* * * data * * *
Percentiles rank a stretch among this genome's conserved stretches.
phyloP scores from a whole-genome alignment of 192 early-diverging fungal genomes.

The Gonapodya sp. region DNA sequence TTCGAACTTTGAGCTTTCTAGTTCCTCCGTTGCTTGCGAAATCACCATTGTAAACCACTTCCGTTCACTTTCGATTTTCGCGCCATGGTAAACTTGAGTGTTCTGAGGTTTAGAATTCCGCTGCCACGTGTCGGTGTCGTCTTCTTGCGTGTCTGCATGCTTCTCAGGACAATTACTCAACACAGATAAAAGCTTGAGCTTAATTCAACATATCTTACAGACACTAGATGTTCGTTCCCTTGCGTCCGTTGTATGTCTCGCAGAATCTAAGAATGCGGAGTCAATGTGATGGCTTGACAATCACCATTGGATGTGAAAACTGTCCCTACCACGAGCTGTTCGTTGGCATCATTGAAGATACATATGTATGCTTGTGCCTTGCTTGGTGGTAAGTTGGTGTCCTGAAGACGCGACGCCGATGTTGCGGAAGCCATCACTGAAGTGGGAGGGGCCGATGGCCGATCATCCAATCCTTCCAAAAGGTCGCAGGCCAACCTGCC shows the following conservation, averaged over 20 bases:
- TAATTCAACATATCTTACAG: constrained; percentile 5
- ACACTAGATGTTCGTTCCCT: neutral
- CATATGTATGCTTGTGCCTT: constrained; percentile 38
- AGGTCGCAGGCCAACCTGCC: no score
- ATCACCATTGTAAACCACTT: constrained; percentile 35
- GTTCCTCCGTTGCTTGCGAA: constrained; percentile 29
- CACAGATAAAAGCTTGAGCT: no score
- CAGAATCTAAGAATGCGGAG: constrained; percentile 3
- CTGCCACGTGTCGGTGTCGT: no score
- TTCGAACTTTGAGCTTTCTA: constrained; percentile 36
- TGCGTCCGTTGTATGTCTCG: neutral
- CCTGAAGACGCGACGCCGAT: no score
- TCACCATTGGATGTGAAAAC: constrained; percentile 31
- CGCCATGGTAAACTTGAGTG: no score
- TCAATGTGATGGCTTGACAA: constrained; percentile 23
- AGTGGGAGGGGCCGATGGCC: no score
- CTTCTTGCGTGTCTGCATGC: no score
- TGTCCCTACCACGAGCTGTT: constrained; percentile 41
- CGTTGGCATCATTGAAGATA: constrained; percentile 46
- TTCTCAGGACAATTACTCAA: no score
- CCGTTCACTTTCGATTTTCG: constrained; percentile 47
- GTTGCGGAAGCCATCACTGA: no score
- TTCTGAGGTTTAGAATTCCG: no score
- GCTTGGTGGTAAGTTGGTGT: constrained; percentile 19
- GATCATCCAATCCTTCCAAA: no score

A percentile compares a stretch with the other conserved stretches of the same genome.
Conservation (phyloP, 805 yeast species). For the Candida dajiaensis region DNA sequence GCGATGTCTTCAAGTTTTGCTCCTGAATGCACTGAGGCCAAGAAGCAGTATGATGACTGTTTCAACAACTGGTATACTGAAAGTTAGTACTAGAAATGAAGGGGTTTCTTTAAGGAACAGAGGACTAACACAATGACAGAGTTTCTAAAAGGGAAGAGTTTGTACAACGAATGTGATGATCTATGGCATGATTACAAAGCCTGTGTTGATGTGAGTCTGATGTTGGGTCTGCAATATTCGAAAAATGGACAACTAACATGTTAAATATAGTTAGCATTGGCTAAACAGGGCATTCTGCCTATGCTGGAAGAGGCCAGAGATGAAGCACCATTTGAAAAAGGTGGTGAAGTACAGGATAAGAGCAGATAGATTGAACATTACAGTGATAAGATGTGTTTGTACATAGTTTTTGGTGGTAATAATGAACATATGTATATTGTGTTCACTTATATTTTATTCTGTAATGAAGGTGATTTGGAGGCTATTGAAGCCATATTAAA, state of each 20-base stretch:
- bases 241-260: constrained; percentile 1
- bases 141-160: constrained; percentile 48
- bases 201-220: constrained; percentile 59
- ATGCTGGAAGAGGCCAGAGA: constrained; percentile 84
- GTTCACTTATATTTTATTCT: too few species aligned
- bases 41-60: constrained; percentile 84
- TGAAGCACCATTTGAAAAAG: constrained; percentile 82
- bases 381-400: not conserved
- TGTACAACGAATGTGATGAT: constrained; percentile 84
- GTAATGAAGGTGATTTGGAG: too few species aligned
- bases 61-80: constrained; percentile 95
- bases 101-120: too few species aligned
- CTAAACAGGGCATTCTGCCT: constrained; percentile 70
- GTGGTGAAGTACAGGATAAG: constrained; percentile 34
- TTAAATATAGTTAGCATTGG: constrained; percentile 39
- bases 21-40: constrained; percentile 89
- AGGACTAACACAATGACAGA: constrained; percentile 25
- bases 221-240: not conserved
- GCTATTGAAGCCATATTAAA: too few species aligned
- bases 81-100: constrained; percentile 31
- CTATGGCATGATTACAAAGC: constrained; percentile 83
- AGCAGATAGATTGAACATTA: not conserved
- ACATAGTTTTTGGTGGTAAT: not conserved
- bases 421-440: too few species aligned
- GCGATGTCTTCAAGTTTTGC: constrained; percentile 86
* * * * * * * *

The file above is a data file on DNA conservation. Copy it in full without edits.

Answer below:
Percentiles rank a stretch among this genome's conserved stretches.
phyloP scores from a whole-genome alignment of 192 early-diverging fungal genomes.

The Gonapodya sp. region DNA sequence TTCGAACTTTGAGCTTTCTAGTTCCTCCGTTGCTTGCGAAATCACCATTGTAAACCACTTCCGTTCACTTTCGATTTTCGCGCCATGGTAAACTTGAGTGTTCTGAGGTTTAGAATTCCGCTGCCACGTGTCGGTGTCGTCTTCTTGCGTGTCTGCATGCTTCTCAGGACAATTACTCAACACAGATAAAAGCTTGAGCTTAATTCAACATATCTTACAGACACTAGATGTTCGTTCCCTTGCGTCCGTTGTATGTCTCGCAGAATCTAAGAATGCGGAGTCAATGTGATGGCTTGACAATCACCATTGGATGTGAAAACTGTCCCTACCACGAGCTGTTCGTTGGCATCATTGAAGATACATATGTATGCTTGTGCCTTGCTTGGTGGTAAGTTGGTGTCCTGAAGACGCGACGCCGATGTTGCGGAAGCCATCACTGAAGTGGGAGGGGCCGATGGCCGATCATCCAATCCTTCCAAAAGGTCGCAGGCCAACCTGCC shows the following conservation, averaged over 20 bases:
- TAATTCAACATATCTTACAG: constrained; percentile 5
- ACACTAGATGTTCGTTCCCT: neutral
- CATATGTATGCTTGTGCCTT: constrained; percentile 38
- AGGTCGCAGGCCAACCTGCC: no score
- ATCACCATTGTAAACCACTT: constrained; percentile 35
- GTTCCTCCGTTGCTTGCGAA: constrained; percentile 29
- CACAGATAAAAGCTTGAGCT: no score
- CAGAATCTAAGAATGCGGAG: constrained; percentile 3
- CTGCCACGTGTCGGTGTCGT: no score
- TTCGAACTTTGAGCTTTCTA: constrained; percentile 36
- TGCGTCCGTTGTATGTCTCG: neutral
- CCTGAAGACGCGACGCCGAT: no score
- TCACCATTGGATGTGAAAAC: constrained; percentile 31
- CGCCATGGTAAACTTGAGTG: no score
- TCAATGTGATGGCTTGACAA: constrained; percentile 23
- AGTGGGAGGGGCCGATGGCC: no score
- CTTCTTGCGTGTCTGCATGC: no score
- TGTCCCTACCACGAGCTGTT: constrained; percentile 41
- CGTTGGCATCATTGAAGATA: constrained; percentile 46
- TTCTCAGGACAATTACTCAA: no score
- CCGTTCACTTTCGATTTTCG: constrained; percentile 47
- GTTGCGGAAGCCATCACTGA: no score
- TTCTGAGGTTTAGAATTCCG: no score
- GCTTGGTGGTAAGTTGGTGT: constrained; percentile 19
- GATCATCCAATCCTTCCAAA: no score

A percentile compares a stretch with the other conserved stretches of the same genome.
Conservation (phyloP, 805 yeast species). For the Candida dajiaensis region DNA sequence GCGATGTCTTCAAGTTTTGCTCCTGAATGCACTGAGGCCAAGAAGCAGTATGATGACTGTTTCAACAACTGGTATACTGAAAGTTAGTACTAGAAATGAAGGGGTTTCTTTAAGGAACAGAGGACTAACACAATGACAGAGTTTCTAAAAGGGAAGAGTTTGTACAACGAATGTGATGATCTATGGCATGATTACAAAGCCTGTGTTGATGTGAGTCTGATGTTGGGTCTGCAATATTCGAAAAATGGACAACTAACATGTTAAATATAGTTAGCATTGGCTAAACAGGGCATTCTGCCTATGCTGGAAGAGGCCAGAGATGAAGCACCATTTGAAAAAGGTGGTGAAGTACAGGATAAGAGCAGATAGATTGAACATTACAGTGATAAGATGTGTTTGTACATAGTTTTTGGTGGTAATAATGAACATATGTATATTGTGTTCACTTATATTTTATTCTGTAATGAAGGTGATTTGGAGGCTATTGAAGCCATATTAAA, state of each 20-base stretch:
- bases 241-260: constrained; percentile 1
- bases 141-160: constrained; percentile 48
- bases 201-220: constrained; percentile 59
- ATGCTGGAAGAGGCCAGAGA: constrained; percentile 84
- GTTCACTTATATTTTATTCT: too few species aligned
- bases 41-60: constrained; percentile 84
- TGAAGCACCATTTGAAAAAG: constrained; percentile 82
- bases 381-400: not conserved
- TGTACAACGAATGTGATGAT: constrained; percentile 84
- GTAATGAAGGTGATTTGGAG: too few species aligned
- bases 61-80: constrained; percentile 95
- bases 101-120: too few species aligned
- CTAAACAGGGCATTCTGCCT: constrained; percentile 70
- GTGGTGAAGTACAGGATAAG: constrained; percentile 34
- TTAAATATAGTTAGCATTGG: constrained; percentile 39
- bases 21-40: constrained; percentile 89
- AGGACTAACACAATGACAGA: constrained; percentile 25
- bases 221-240: not conserved
- GCTATTGAAGCCATATTAAA: too few species aligned
- bases 81-100: constrained; percentile 31
- CTATGGCATGATTACAAAGC: constrained; percentile 83
- AGCAGATAGATTGAACATTA: not conserved
- ACATAGTTTTTGGTGGTAAT: not conserved
- bases 421-440: too few species aligned
- GCGATGTCTTCAAGTTTTGC: constrained; percentile 86